First impression on unpacking the Q702 test unit was the solid feel and clean, minimalist styling.
Apple Aurora Feint
Become a bejeweled level 4 wizard!
- Simple puzzle-style gameplay, RPG elements appeal to non-casual gamers
Aurora Feint is a fun and addictive puzzle game that combines simple gameplay with RPG elements to attract both casual and hardcore gamers. While there are still some bugs to be ironed it, they don’t detract from the gameplay experience at all.
Buy now (Selling at 5 stores)
The jury is still out on whether the iPhone is an effective mobile gaming platform, but there are certainly a few compelling arguments in its favour. Aurora Feint is one of these — a fun and addictive puzzle game. It also borrows elements from role-playing games.
Aurora Feint borrows heavily from games like Bejeweled. The core concept of the game is fairly simple: line up three or more of the same type of block in a row and they will disappear. Keep doing this until the power bar is filled and you will reach the next level.
Apart from the touch screen, which is used to move the blocks around, the game also cleverly utilises the iPhone’s built-in accelerometer. Users can only move blocks sideways, so they must turn the handset on its side or upside-down. This turns the blocks to fit the altered perspective and gives players more movement options.
As players level up, they can acquire new skills and play at a harder skill level. This adds yet another dimension to the game.
Aurora Feint is fun and addictive, but it has several minor flaws. It's a memory hog, quickly consuming the iPhone’s RAM and rendering the game prone to crashes and performance issues. We encountered a low memory warning almost every time we entered the game. Although the game only crashed once, it would often slow enough to be rendered unplayable.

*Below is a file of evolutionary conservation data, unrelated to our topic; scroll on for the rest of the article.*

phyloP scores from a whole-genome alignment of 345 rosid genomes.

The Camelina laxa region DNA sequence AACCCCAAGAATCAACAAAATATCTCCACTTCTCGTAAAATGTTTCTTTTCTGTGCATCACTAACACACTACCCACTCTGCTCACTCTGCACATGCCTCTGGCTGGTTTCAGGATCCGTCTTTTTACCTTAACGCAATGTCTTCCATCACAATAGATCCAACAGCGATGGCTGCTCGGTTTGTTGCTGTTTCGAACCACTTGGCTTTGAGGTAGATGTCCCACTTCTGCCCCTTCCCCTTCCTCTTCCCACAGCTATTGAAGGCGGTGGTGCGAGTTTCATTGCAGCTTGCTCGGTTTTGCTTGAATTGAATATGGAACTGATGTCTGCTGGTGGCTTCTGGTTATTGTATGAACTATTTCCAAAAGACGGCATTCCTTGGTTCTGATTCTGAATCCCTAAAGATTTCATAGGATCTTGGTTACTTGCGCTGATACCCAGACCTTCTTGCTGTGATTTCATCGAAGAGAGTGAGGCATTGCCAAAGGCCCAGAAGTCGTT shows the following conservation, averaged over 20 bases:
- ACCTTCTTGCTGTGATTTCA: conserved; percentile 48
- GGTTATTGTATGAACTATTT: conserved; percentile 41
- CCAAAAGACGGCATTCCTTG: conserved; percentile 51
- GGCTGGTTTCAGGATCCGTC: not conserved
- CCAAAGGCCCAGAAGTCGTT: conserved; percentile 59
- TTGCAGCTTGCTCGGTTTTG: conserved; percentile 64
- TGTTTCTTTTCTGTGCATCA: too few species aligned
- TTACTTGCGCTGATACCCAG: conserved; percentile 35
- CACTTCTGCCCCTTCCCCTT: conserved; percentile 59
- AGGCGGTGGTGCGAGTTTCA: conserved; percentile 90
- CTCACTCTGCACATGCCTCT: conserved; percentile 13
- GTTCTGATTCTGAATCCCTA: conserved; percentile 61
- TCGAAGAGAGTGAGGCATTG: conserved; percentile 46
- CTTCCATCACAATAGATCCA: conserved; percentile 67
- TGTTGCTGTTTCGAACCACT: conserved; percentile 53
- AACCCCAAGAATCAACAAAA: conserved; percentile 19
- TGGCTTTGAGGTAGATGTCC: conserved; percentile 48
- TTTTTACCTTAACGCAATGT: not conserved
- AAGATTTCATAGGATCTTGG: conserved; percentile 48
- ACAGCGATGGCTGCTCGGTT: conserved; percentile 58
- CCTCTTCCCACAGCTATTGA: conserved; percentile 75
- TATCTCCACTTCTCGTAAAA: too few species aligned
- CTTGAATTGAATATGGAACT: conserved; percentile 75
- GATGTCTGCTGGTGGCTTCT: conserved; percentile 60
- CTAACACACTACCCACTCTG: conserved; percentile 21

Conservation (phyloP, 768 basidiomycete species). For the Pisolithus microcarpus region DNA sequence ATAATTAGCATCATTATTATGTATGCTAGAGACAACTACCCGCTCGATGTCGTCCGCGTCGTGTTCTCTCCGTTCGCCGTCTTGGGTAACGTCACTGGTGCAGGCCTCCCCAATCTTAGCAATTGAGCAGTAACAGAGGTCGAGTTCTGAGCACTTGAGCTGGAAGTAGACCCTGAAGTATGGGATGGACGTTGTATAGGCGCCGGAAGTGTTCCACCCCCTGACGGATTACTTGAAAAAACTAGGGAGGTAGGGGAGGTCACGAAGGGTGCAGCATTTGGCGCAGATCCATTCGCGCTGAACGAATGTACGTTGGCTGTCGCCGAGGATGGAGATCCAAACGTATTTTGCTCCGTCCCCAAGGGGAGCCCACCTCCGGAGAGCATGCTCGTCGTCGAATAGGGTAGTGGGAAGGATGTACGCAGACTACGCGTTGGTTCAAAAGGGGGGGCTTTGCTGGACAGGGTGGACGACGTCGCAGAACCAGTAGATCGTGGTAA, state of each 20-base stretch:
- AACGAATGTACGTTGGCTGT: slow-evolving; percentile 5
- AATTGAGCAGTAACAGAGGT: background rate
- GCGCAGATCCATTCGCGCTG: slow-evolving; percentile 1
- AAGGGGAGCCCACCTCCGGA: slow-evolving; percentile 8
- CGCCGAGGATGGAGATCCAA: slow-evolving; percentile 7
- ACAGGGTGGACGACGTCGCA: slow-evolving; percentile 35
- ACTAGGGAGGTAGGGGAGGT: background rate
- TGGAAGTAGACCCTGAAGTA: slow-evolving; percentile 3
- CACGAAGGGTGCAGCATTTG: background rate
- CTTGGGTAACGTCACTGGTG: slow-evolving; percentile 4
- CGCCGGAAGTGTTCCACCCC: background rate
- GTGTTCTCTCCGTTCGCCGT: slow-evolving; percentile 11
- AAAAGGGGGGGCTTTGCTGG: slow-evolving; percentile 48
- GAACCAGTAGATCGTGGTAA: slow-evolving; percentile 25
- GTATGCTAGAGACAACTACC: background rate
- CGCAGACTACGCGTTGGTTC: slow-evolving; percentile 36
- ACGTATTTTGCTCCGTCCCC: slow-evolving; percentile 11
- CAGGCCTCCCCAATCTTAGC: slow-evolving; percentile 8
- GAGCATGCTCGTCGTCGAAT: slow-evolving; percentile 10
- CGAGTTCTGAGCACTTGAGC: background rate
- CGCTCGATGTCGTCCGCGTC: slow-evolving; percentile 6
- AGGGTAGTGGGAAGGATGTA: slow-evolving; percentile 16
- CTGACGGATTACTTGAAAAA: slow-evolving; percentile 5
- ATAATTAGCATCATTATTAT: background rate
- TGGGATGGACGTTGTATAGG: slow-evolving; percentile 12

Like Tap Tap Revenge, Aurora Feint is simple, addictive and fun. Although it is memory-intensive, it’s still a fantastic game for the iPhone.
Latest News Articles
- China's Alibaba to offer mobile phone services in June
- Michaels says breach at its stores affected nearly 3M payment cards
- IT security is national security -- but you're not alone
- Exclusive: Google's Project Loon tests move to LTE band in Nevada
- Enterprise who? Google says little about Apps, business cloud services in Q1 report
Most Popular Articles
- 1 Tethering tutorial: How to use your iPhone as a modem
- 2 The most disturbing YouTube videos of all time
- 3 Buying guide: Ovens, cooktops and freestanding cookers (upright ranges)
- 4 Top 5 reasons to hate the Samsung Galaxy S5
- 5 Capacitive vs resistive touchscreens
GGG Evaluation Team
For work use, Microsoft Word and Excel programs pre-installed on the device are adequate for preparing short documents.
The Fujitsu LifeBook UH574 allowed for great mobility without being obnoxiously heavy or clunky. Its twelve hours of battery life did not disappoint.
The screen was particularly good. It is bright and visible from most angles, however heat is an issue, particularly around the Windows button on the front, and on the back where the battery housing is located.
My first impression after unboxing the Q702 is that it is a nice looking unit. Styling is somewhat minimalist but very effective. The tablet part, once detached, has a nice weight, and no buttons or switches are located in awkward or intrusive positions.